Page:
A Critical Review of Literature regarding Parental choices in End of Life Care and the Development of A Rapid Discharge Pathway
Student Number: 10701221
According to the Department of health (2008) ’End of life care focuses on preparing for an anticipated death and managing the end stage of a terminal condition from the point of recognition that the end of life is approaching. This includes care during and around the time of death – and for the family immediately afterwards. It enables the supportive and palliative care needs of both child and the family to be identified and met throughout the last phase of life into bereavement’. Some children and young people will die very suddenly whether that’s through illness or accident, while for other children with palliative care needs, this process may happen over a period of many years. End of life care on a paediatric intensive care unit has undergone enormous change in recent years. In most western countries today the death of a child is a rare phenomenon but when it does occur it is often after a period of intensive and complex medical interventions (Matthews et al 2006). Improving the quality of end of life care has become a national priority (Paediatric Intensive Care Society 2002). Each year, many children die in PICU often following the withdrawal of life-sustaining treatment (McCallum et al 2000, Street et al, 2000). The majority of deaths can often be anticipated, offering health professionals the opportunity to share decision-making with families and manage end of life accordingly. There is a growing emphasis on incorporating the views and wishes of parents (Mayer et al, 2002). The aim of this assignment is to critically review literature around parental choices in PICU when their child is for end of life care and how this has led to the recent development of a Rapid Discharge Pathway in the author’s work place.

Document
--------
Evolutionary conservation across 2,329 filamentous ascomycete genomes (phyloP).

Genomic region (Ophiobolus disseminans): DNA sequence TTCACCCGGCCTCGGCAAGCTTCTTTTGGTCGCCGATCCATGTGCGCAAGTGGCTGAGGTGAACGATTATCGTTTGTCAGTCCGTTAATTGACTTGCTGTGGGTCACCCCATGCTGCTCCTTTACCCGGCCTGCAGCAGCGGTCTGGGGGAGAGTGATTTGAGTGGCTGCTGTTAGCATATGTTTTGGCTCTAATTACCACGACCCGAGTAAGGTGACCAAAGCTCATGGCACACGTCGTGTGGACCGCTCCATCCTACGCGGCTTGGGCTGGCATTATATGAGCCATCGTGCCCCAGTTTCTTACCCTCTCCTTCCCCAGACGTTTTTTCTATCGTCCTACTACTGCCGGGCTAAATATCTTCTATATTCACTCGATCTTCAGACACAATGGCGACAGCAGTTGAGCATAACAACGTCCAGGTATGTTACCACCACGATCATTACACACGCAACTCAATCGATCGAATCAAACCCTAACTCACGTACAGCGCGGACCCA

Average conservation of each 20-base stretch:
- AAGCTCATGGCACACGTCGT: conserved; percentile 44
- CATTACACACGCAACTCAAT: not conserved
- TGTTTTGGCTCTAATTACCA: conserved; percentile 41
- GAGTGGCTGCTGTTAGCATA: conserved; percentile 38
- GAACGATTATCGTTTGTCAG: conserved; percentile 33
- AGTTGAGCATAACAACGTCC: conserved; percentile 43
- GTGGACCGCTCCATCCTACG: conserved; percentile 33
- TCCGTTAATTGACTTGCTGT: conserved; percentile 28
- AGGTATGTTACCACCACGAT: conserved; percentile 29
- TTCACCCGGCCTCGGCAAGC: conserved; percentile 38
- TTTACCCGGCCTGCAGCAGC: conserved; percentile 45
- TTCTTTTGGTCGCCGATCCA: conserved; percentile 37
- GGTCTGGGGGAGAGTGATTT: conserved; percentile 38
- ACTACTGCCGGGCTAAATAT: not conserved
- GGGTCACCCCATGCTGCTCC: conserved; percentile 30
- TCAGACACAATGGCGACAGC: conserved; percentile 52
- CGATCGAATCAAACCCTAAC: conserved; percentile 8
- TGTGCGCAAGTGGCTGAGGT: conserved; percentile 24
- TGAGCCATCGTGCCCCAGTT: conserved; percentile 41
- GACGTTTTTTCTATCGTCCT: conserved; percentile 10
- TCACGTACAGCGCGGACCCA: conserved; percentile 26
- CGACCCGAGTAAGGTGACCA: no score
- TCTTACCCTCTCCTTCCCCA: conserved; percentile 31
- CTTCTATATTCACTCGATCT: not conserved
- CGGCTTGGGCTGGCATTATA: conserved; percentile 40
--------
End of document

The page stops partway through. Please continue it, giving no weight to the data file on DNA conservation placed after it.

The author has worked within a paediatric intensive care unit (PICU) for many years. Currently 80% of deaths within the hospital take place on the intensive care unit. Presently families within this PICU are rarely offered choices at the end of their child’s life; this is due to a number of factors. A small audit was recently carried out by the author and an end of life project co-ordinator looking at the last ten sets of children’s notes that had passed away on PICU. Eight children in this audit would not have been able to leave PICU as they had too many invasive machines and would have passed away as soon as the treatment was discontinued. The two remaining families would have been eligible but were not offered choices; there was no documentation as to why choices had not been offered. When the author first came into post she was told by a doctor not to start trying to get families home as it ‘increased the work load’. Several families have been discharged for end of life care but only through the family initiating the conversation. The author is aware there is a need to bridge the gap between the hospital and community setting; this would enable the hospital staff to feel confident in making referrals to the correct teams and within different regions as the children are from all over the United Kingdom.
Parents have consistently emphasized the importance of receiving honest and complete information in a timely, compassionate manner in a language they understand (meyer et al, 2006; Brosig et al, 2007; Meert et al, 2008,2009). It is very difficult in a PICU environment because at times a clinician may have to speak to a family that they have just met and have very difficult conversations about end of life care and that their child may only have hours or days to live. Suddenly parents are expected to make decisions about end of life care and to overwhelm them with choices at this time is very...